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September 2015


‘Success is walking from failure to failure with no loss of enthusiasm.’

This quote from Winston Churchill aptly resonates with the words of Professor Jonathan Jansen (Rector and Vice-Chancellor of the University of the Free State) at an event I attended recently.

He spoke about why people fail in certain circumstances, but when put in a different environment, become very successful. He cited success stories of successful South Africans as examples. And most of them made it big in a small city called Palo Alto in California – also the home of Stanford University.

According to an article in the Mail & Guardian, you’d be surprised to know that a small generation of South African immigrants has risen to break through into such key leadership roles that they’re changing the US.

YouTube, PayPal, SolarCity, epigenetic cancer therapy, and intelligent Mars robots, exist only because of these expats.

In 2013 the Silicon Valley Business Journal even made a remarkable statement regarding four of their first five winners of the US’s high-tech chief executive officer awards, which feature competition from the likes of Google’s Larry Page. It said: ‘Here’s something interesting about our executive of the year awards, something that hadn’t occurred to us at the time that these four executives were selected – they are all originally from South Africa.’

To name a few South African-born high-tech chief executives: Vinny Lingham (founder of Yola and Gyft); Willem van Biljon (co-founder of Nimbula), and Pieter de Villiers (founder of Clickatell – the world’s largest online text messaging service).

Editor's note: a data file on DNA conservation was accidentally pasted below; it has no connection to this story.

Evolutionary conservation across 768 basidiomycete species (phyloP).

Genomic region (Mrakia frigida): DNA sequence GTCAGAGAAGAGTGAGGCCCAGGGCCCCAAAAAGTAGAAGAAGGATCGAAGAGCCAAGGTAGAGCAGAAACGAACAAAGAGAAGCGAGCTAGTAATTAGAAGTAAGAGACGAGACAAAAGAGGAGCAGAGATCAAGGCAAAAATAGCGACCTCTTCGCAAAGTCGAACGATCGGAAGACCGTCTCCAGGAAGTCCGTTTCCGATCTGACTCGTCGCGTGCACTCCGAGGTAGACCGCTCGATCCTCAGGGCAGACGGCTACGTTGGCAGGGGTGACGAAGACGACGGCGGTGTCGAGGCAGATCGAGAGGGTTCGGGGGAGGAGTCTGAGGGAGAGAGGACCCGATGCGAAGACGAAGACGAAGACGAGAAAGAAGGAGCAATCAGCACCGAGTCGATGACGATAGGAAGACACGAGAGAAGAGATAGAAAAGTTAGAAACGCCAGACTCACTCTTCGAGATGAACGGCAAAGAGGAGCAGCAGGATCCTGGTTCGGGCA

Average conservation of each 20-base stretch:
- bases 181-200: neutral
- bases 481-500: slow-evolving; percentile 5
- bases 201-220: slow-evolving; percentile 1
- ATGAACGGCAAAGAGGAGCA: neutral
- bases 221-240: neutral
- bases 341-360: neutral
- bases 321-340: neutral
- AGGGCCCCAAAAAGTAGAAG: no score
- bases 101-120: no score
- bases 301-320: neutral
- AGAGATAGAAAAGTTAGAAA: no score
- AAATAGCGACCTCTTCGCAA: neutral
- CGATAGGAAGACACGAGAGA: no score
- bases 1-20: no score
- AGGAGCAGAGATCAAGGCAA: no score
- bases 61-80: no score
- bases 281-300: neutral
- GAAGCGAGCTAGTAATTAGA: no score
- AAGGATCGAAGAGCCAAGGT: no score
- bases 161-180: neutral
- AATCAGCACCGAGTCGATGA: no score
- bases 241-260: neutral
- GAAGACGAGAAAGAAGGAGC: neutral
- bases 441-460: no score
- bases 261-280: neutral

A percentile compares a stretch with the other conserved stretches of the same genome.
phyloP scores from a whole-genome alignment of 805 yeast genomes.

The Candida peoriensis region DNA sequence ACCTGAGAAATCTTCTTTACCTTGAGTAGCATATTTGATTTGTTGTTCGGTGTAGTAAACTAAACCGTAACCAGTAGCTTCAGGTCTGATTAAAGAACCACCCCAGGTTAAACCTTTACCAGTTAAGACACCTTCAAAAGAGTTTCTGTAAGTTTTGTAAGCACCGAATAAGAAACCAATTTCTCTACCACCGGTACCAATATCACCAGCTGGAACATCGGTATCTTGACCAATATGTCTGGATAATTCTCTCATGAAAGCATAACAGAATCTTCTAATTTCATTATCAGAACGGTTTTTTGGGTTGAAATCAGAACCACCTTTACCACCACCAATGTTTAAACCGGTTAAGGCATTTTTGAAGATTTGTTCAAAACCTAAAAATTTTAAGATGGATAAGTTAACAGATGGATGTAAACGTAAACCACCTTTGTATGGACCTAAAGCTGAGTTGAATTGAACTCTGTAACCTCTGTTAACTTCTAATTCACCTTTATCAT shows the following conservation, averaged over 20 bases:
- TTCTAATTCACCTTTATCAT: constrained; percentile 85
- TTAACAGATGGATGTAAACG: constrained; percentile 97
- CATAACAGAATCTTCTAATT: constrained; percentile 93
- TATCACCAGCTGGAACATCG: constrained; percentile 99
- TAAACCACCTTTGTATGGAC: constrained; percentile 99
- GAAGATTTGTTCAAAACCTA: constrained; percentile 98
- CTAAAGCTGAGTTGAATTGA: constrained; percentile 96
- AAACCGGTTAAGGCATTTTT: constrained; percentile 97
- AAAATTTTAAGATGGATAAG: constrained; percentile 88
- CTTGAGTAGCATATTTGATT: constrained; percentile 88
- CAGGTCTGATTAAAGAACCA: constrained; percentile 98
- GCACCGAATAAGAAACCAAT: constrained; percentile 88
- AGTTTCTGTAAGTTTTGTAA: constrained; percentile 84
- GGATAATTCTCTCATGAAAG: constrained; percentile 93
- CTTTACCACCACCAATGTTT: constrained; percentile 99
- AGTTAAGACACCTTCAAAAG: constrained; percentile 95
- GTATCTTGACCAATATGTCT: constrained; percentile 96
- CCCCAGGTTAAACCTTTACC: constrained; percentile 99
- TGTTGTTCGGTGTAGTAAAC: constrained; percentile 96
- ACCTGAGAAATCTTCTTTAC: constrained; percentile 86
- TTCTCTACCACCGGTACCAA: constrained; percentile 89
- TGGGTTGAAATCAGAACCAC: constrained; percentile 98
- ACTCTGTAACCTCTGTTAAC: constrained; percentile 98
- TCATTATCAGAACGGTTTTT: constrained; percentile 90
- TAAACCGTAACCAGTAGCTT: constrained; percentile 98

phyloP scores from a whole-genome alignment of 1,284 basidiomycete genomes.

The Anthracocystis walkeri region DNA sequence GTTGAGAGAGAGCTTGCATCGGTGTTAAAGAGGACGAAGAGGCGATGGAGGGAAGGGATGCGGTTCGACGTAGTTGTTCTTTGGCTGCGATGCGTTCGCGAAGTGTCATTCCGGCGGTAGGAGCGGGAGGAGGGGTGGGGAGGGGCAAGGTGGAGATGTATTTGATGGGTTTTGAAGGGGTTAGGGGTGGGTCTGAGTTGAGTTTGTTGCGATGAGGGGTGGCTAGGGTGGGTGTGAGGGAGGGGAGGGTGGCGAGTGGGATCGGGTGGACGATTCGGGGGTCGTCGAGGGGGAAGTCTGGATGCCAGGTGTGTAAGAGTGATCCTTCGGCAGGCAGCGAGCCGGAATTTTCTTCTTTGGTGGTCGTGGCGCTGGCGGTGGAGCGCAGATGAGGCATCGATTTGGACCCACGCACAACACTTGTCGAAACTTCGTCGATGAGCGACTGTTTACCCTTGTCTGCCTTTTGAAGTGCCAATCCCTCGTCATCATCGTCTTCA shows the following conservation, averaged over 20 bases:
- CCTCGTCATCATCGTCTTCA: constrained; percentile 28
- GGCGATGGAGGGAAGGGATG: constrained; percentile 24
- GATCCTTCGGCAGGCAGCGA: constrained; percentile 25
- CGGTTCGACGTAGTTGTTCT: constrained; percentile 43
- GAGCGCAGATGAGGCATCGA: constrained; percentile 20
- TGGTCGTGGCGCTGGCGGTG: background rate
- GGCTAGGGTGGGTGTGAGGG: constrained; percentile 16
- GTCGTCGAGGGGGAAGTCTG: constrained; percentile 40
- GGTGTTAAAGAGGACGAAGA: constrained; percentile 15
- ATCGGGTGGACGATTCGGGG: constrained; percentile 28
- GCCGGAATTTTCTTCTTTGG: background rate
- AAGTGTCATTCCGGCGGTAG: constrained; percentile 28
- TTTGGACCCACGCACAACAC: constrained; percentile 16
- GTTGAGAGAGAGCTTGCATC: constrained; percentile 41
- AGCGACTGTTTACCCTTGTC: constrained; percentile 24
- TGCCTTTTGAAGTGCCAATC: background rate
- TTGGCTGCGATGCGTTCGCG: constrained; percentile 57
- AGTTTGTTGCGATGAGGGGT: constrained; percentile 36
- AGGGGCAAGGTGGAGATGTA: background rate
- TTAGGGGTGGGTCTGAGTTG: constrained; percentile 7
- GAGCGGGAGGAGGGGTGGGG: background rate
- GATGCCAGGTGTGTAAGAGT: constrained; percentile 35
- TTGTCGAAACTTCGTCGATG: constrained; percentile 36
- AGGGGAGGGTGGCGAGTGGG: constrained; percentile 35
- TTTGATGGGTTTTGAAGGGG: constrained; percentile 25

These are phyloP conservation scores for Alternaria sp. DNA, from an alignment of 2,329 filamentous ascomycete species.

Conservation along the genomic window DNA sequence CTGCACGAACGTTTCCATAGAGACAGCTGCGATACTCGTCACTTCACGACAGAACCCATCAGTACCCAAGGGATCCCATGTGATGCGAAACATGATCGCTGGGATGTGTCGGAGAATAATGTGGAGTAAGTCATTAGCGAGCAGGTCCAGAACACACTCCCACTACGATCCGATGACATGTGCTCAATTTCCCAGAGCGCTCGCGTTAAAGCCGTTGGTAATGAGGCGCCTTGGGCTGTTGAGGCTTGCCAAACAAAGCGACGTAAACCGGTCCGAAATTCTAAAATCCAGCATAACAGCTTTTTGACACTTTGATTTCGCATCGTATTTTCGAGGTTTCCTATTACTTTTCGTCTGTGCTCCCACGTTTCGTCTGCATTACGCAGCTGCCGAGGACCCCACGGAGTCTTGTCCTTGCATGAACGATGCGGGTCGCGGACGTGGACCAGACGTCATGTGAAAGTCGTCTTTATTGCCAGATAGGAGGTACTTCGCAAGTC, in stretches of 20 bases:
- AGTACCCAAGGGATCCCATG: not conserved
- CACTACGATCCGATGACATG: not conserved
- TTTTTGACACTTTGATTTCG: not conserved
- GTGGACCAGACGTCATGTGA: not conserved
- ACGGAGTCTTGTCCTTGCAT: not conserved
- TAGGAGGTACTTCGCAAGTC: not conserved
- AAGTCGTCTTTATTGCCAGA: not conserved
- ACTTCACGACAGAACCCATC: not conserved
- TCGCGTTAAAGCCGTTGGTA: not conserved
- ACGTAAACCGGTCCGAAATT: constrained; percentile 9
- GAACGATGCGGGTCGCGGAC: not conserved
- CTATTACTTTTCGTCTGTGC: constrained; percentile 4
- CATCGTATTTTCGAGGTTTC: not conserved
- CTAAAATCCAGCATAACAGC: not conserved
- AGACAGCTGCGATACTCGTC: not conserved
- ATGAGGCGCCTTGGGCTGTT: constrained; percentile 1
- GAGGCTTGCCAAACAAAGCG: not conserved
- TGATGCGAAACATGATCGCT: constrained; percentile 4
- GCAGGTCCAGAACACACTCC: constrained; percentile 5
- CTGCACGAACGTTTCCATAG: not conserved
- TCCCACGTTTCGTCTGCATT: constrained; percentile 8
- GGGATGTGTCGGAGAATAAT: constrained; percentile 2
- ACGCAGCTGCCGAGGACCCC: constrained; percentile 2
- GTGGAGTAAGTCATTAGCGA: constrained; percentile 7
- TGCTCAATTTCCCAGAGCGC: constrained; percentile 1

Some are maybe better known. Pik Botha’s grandson, Roelof, has been ranked as high as 22nd on the Forbes Midas list of venture capitalists, having funded the launch of YouTube in 2005.

And these weren’t even among the award winners. Those include Gauteng brothers Lyndon and Peter Rive, who have built the US’s largest provider of residential clean energy, and Paul Maritz, the outgoing chief executive of cloud computing giant VMware, who was schooled in KwaZulu-Natal.

Most of them have risen to the cutting edge of American business with remarkable anonymity.

The single greatest breakthrough in cancer treatment in recent years – epigenetic therapy – has been credited to Stellenbosch’s Peter Jones, who now runs a major research centre in California.

And another South African, Dr Liam Pedersen, has grabbed what could be the most exotic job in the US. He leads a NASA research team to develop the brains of ‘intelligent’ space robots that will explore the solar system in search of extraterrestrial life.

Jansen invited a few of the high-tech South African entrepreneurs to find out why they made it big in the US, but couldn’t seem to do it on home soil. He said their responses boiled down to the following:

  • In Silicon Valley people expect you to do well. In South Africa, many times we are expected to fail. To give one example – how many of you have sat in your first class in university and the lecturer said something like this: ‘Welcome to my class. By the end of this semester half of you will be gone.’
  • They expect them to mess up. The more you fail, the more you learn. They take chances and mess up – but don’t loose enthusiasm. Elon Musk is a perfect example of someone who failed more times than he succeeded.

As a CA(SA) and business leader, you also face risks and challenges on a daily basis, but maybe a lesson for all of us is to expect more of our children, employees and friends – let’s not expect them to fail and let’s allow them to make mistakes in order to learn.

Gerinda Jooste


Author: Gerinda Jooste

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